By Chester N. Kennedy
As you might recall from our last blog post, the United States is currently faced with a critical challenge: domestic microelectronics manufacturing is key to our future economic prosperity and national security, but manufacturing has largely migrated overseas. The many risks of offshore microelectronics production range from intellectual property theft and cyber espionage to malicious design modifications and counterfeit components. Additionally, we are faced with the possibility that leading-edge manufacturing know-how will not be developed in the U.S. and this is no time to fall behind in these critical capabilities.
Manufacturing is where value is added and jobs are created. It is where we reap the return on our research and development investments. Currently, there is no domestic capability for several advanced microelectronics manufacturing techniques that are necessary to field secure next generation defense systems.
This is a pivotal “must win” moment. To prevail militarily and economically, the U.S. must be the epicenter for 21st century microelectronics innovation with unparalleled R&D and secure domestic manufacturing. American innovators require access to state-of-the-art manufacturing infrastructure to translate knowledge into next-generation products.
Microelectronics manufacturing infrastructure is expensive. Few companies worldwide have the resources, equipment and highly specialized engineers to develop promising technologies. Public-private partnerships are therefore vital to enable collaboration among industry, universities, and government and create the microelectronics manufacturing capacity for applications such as artificial intelligence, medical devices and commercial space. They can be launching pads for start-ups and training grounds for high-skilled workers.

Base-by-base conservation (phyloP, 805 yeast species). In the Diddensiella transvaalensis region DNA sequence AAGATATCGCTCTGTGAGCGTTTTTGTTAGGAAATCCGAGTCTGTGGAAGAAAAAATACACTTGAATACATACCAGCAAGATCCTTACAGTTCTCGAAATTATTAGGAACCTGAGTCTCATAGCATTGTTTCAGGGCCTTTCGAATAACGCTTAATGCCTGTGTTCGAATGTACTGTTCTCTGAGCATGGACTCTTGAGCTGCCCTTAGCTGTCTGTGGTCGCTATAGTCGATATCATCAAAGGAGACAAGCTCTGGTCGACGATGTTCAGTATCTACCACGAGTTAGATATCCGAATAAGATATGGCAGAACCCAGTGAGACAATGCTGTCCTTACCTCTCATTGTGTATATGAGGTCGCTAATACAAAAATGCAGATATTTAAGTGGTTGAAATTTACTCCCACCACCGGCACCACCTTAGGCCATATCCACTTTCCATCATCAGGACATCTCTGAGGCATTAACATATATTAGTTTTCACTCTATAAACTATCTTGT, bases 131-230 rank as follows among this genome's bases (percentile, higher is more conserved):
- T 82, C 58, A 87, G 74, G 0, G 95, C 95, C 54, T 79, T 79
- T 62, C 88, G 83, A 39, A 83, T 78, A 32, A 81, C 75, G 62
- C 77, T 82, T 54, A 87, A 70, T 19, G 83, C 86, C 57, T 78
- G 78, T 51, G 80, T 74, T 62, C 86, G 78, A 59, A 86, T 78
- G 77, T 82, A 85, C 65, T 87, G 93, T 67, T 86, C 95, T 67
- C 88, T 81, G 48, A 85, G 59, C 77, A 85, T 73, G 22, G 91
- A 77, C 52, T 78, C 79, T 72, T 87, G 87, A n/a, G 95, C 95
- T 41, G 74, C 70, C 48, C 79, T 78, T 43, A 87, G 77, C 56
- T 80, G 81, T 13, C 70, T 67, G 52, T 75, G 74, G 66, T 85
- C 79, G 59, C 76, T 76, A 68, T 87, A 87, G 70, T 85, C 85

We can do this. We can build on our world-leading R&D and 360,000-strong semiconductor workforce. But growing the U.S. microelectronics innovation ecosystem and staying ahead of our economic and military competitors will require sustained commitment and leadership from Federal, state, and local government, industry and the academic community.
The Administration has taken some initial steps toward bringing microelectronics manufacturing back to the United States; as you may have heard, BRIDG was recently awarded two critical Department of Defense contracts – one from the Industrial Base Analysis and Sustainment office and one from the Air force Research Lab – that will strengthen national security and cyber resiliency for the United States. As a domestic fab designed to help support the U.S. defense industrial base, BRIDG is poised to lead the way for next generation microelectronics development and manufacturing at NeoCity.
Microelectronics today are vulnerable and strategic challenges loom on the horizon. There are also rich market opportunities for microelectronics-driven products in the near future. What we as a nation do next will have enormous consequences for decades to come. We must embrace a whole-of-nation strategy for global microelectronics leadership in the 21st century with an explicit focus on secure domestic manufacturing.